Thanks for the Memories

Even kids treasure memories -- and they love capturing them in scrapbooks!

By Barbara Albright

 In our hectic world, many families find that creating handmade treasures is an antidote to frenzy. Lovingly assembled scrapbooks are a good example of this. Make one with your kids -- you will capture memories and in the process create some excellent new ones!

Since scrapbooks are not photo albums, you might also decide to organize your digital photos into albums you can create online. These albums can stay in the virtual world, or you can work with a company that prints the actual books.

Giant-Sized or Small
The scrapbook can be a huge, over-filled volume dedicated to the rough-and-tumble life of your growing family. Or it may be a small book focusing on a single event.

This might be a dance recital, a scout camping trip, a school project, soccer tournament, or birthday party.

It's important to remember that a scrapbook differs from a photo album in that photographs often are secondary. What is important is the focus of the book and the personal touches your kids give it.

Scrapbook as Journal
As the kids work on the book, encourage them to write journal-like entries about the events or people involved. These entries don't need to be long, but should be in the child's handwriting. He or she should choose the words (spelling errors included!) to commemorate his or her age at the time.

When you're on vacation or day-tripping, buy postcards and suggest that the children write their impressions on the cards. Paste these into the scrapbook.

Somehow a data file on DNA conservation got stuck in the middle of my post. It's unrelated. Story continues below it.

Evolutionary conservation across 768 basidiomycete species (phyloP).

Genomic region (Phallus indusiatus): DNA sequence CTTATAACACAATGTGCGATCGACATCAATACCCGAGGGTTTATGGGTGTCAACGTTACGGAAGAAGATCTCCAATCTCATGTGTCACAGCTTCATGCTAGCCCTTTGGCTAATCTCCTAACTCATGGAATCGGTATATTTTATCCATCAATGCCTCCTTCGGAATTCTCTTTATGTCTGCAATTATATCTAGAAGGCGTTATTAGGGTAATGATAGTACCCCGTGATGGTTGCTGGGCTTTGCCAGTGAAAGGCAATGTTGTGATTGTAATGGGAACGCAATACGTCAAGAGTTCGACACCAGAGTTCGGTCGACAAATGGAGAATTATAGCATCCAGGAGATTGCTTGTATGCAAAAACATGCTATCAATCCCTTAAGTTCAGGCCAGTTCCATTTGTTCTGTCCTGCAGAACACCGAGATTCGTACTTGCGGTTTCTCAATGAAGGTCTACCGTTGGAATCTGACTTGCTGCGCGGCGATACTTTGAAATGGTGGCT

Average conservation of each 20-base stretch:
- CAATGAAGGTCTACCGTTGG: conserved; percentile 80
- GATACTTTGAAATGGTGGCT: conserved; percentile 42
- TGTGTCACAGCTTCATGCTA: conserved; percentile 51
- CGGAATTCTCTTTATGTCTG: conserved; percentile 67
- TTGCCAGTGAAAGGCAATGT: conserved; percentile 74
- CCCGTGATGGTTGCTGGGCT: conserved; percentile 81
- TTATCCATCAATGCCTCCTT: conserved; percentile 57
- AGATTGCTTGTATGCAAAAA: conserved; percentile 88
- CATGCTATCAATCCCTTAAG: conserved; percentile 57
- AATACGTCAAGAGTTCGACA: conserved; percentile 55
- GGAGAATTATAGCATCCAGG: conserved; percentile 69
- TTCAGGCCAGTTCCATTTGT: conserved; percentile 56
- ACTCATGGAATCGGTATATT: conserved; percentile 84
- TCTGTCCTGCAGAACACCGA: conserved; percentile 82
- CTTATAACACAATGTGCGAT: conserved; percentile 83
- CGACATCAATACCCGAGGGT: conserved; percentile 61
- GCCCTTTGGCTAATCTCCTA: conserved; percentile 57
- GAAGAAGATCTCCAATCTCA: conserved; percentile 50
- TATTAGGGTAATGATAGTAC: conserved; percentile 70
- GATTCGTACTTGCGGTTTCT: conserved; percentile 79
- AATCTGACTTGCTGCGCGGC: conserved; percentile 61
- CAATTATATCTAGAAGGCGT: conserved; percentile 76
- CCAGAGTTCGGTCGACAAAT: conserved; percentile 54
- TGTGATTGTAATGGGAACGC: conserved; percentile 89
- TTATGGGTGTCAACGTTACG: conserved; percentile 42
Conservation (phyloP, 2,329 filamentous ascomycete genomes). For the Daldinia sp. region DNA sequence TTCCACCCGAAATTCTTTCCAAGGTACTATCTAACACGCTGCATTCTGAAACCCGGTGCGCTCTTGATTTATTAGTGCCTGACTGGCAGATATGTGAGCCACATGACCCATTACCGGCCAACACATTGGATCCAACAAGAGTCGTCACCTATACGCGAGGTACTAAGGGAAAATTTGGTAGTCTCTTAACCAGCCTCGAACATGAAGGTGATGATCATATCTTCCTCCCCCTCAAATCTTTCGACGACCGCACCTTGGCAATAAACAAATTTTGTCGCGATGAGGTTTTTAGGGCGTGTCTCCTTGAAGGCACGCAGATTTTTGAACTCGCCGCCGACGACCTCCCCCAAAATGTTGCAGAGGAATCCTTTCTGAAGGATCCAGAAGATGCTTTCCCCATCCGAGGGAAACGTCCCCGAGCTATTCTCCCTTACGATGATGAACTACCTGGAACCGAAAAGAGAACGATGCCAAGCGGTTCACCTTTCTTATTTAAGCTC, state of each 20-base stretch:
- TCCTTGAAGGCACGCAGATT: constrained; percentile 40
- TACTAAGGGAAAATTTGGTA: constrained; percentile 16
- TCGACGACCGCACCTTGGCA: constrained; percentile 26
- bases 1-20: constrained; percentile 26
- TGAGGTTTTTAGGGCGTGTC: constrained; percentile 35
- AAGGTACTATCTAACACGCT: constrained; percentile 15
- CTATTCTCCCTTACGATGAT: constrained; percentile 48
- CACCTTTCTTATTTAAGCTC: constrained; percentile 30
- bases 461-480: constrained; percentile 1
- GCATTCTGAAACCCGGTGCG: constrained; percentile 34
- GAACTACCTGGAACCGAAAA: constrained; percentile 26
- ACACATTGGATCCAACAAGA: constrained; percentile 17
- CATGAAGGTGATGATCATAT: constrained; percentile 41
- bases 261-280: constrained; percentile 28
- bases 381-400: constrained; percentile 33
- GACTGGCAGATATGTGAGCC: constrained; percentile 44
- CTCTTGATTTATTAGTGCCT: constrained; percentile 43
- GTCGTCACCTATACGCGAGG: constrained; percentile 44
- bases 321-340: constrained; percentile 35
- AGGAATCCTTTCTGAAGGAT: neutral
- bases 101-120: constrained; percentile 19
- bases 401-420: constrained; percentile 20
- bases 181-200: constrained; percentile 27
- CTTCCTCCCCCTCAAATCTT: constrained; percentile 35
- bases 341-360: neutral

Let the kids draw in the scrapbook. Even small, doodle-like drawings add to the charm. Paste pictures they draw in school, art class, or on their own into the books, too.

Scrapbook Organization
Keep items you want to include in a scrapbook in large envelopes or boxes. Label them and keep them someplace visible. This way, you will be less apt to forget to make the scrapbook!

Talk to the kids about planning the scrapbook. They will have their own ideas about photographs and mementos. Listen to them -- a child's vision is often an intriguing one.

Planning to make a scrapbook will also help you decide what pictures to take and what mementos to keep. You and the kids will replay the story you want to tell over and over in your minds as you travel or participate in various events.

Choosing and Maintaining Materials
Use materials that stand the test of time: acid-free paper, pens, glue, and stickers. Look for materials labeled as archival. They should be laboratory tested for safety.

If you cannot find these, don't let it stop you. Just go ahead and make the scrapbook with the best paper and other materials you can find. You don't necessarily need to create a book that will last an eternity!

Keep scrapbooking materials in one place. Craft supply and stationery stores are good sources of paper, scissors, and other items well-suited to scrapbooking. Consider specialty scissors that cut festive borders. Rubber stamps and stickers add personality and touches of whimsy.

Scrapbooking as a Family Event
Set aside time for you and the kids to work on the scrapbook. This is a great way to gather and organize loose memorabilia and photos. It is also a good way to foster creativity.

Scrapbooking will be a time of merriment and laughter. Particularly when your kids start looking at some of the older photos you have lying around!